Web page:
By March 12, 2019 March 4th, 2020 No Comments

It’s March! It seems hard to believe that St. Patrick’s Day is already around the corner. With spring come thoughts of renewing and refreshing our lives—let us help you by getting your estate planning or business needs in order!

On March 2, my virtual law firm team members, along with spouses, significant others and friends, came to my house for a home cooked Indian meal! You might be impressed if I had cooked it, but I can’t take credit. Instead, I successfully bid on this meal at the Tennis Outreach Program’s annual Auction last October. We had a great time eating fabulous food and catching up, as you can see from these pictures!

I presented a continuing legal education course for the Washington State Bar Association’s Readmission Program on Social Media and Your Law Practice with Jeanne Marie Clavere on March 7. Our presentation focused on the Rules of Professional Conduct, and the ethical boundaries of attorneys’ participation in social media.  Sherry and I present on various topics throughout the year; check out firm’s Presentations list for upcoming events.

I’m looking forward to meeting fellow neighborhood business owners while honing my Warrior 1 Pose! I’ll be attending the Phinney Neighborhood Association’s (PNA) Business Member Yoga and Breakfast at The Grinning Yogi on March 20. The PNA is a fantastic resource for local businesses, and I’m proud to have been a member of the business group since its inception.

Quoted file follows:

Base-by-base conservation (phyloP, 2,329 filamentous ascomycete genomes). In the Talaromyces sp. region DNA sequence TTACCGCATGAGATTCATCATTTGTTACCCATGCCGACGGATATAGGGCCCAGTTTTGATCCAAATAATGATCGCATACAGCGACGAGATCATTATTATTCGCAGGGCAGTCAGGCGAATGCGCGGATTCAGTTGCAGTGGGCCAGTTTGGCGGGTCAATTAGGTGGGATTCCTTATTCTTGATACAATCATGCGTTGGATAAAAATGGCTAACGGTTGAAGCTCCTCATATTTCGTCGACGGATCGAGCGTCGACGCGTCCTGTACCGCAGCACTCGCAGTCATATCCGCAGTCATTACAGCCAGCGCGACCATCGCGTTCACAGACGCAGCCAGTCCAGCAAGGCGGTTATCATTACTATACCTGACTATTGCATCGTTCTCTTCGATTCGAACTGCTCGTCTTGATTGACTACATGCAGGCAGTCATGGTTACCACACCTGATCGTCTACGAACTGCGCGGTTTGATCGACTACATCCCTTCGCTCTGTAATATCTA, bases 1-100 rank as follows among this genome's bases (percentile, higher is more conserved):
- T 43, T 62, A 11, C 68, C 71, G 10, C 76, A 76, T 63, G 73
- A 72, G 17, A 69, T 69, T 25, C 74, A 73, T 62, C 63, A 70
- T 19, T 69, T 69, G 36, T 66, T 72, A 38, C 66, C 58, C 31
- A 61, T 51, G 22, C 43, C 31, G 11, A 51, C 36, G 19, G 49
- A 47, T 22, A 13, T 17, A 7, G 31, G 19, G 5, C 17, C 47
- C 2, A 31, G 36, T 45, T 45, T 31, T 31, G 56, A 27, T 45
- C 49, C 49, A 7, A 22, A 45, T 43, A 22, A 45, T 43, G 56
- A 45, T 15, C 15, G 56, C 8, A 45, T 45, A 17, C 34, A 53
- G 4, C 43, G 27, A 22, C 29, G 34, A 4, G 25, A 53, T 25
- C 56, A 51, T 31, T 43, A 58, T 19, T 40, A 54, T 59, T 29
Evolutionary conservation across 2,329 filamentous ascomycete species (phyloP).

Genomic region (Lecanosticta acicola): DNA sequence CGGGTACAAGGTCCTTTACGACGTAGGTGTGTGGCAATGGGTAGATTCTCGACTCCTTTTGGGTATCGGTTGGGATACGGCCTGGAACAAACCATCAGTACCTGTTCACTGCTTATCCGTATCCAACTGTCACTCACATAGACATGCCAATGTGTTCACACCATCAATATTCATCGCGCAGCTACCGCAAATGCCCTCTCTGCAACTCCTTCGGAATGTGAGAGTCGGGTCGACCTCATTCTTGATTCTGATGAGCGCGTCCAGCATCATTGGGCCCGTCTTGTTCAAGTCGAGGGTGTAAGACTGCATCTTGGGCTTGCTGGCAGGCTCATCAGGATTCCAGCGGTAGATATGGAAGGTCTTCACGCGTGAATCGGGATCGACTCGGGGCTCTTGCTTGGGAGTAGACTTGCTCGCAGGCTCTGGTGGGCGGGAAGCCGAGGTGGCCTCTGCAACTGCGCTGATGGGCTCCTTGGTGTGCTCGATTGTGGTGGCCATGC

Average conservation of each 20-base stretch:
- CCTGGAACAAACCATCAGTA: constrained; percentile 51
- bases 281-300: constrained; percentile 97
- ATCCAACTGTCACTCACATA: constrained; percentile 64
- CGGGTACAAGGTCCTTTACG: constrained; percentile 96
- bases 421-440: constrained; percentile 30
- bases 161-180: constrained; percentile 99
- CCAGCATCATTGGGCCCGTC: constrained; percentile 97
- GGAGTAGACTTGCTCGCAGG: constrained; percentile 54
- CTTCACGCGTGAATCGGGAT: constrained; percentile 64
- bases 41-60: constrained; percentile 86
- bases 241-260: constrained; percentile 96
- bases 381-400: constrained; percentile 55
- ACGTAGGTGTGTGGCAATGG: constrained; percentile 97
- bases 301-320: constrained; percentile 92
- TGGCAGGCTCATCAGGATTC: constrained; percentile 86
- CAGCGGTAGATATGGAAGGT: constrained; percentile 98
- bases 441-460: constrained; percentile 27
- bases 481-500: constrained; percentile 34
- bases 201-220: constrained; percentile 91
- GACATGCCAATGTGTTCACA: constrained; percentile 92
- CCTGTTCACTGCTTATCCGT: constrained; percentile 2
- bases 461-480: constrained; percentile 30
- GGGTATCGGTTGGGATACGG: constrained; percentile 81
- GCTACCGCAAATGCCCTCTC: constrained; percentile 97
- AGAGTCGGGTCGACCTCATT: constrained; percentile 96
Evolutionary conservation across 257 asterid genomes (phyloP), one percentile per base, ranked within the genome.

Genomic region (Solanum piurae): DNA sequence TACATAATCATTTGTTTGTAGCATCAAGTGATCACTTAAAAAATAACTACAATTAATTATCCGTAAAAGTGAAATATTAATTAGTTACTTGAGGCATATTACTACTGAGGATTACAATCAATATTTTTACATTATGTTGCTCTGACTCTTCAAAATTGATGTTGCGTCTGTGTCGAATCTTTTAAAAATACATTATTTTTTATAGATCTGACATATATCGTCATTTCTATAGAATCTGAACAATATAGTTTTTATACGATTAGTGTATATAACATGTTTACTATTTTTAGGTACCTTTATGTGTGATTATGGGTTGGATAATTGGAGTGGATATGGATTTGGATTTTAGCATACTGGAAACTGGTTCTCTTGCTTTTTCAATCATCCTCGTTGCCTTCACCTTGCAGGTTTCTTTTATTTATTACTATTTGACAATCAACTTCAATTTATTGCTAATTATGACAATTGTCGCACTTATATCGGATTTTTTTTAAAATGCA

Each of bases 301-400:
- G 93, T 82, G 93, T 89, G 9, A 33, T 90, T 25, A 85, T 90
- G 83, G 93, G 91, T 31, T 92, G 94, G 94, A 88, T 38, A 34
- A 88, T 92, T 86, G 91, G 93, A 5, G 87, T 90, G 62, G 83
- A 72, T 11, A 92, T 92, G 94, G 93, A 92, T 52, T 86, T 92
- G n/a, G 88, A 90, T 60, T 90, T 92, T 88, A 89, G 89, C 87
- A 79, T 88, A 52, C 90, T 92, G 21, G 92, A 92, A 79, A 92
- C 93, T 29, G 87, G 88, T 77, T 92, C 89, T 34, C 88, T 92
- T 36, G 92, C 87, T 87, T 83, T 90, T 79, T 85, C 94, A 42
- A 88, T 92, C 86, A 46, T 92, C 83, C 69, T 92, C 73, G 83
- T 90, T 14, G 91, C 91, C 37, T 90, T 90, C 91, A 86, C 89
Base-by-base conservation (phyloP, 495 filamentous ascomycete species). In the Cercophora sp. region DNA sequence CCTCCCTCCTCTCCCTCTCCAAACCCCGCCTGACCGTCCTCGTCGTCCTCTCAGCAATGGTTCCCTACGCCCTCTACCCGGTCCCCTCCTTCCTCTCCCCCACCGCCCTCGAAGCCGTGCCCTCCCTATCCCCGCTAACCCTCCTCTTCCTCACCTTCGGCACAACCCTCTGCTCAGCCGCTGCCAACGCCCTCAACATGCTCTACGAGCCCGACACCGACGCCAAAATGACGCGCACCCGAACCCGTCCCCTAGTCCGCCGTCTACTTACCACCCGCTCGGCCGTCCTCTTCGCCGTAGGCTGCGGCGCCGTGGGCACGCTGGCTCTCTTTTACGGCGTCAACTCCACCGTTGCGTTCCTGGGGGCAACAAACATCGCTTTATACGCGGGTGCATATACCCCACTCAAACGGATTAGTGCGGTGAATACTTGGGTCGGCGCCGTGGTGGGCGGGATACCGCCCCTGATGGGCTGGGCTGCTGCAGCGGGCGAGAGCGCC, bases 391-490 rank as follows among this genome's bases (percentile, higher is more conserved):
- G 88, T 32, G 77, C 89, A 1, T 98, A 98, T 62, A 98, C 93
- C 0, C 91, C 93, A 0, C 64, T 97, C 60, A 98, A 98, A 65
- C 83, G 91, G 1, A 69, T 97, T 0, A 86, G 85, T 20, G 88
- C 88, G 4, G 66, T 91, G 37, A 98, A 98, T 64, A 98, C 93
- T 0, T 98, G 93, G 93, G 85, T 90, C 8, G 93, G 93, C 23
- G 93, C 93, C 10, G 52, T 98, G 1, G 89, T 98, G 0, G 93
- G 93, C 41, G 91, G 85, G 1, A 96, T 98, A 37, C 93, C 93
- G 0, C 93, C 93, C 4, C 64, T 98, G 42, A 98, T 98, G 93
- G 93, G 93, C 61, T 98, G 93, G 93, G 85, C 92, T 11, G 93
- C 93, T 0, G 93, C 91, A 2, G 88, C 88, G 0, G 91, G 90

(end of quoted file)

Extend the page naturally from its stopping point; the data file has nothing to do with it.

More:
Recent Updates from Our Blog

Estate tax form

Should the Federal Estate Tax be Abolished or Expanded?

Congress continually debates the structure and even the existence of the federal estate tax, and this year is no exception. In this timely post, Stacey discusses whether the federal estate tax should be abolished or simply changed.

Is It Done Yet?

Clients often believe that a probate is “simple,” and wonder why it takes so long to complete. In her latest post, Stacey discusses the details involved in the timing of a Washington probate.

judge-with-gavelU.S. Supreme Court Rules Judges Can’t Issue Opinions After Death

Sherry uses a recent story about a federal judge dying before his opinion was issued to explain how an attorney-in-fact’s authority pursuant to a General Durable Power of Attorney terminates when the principal passes.

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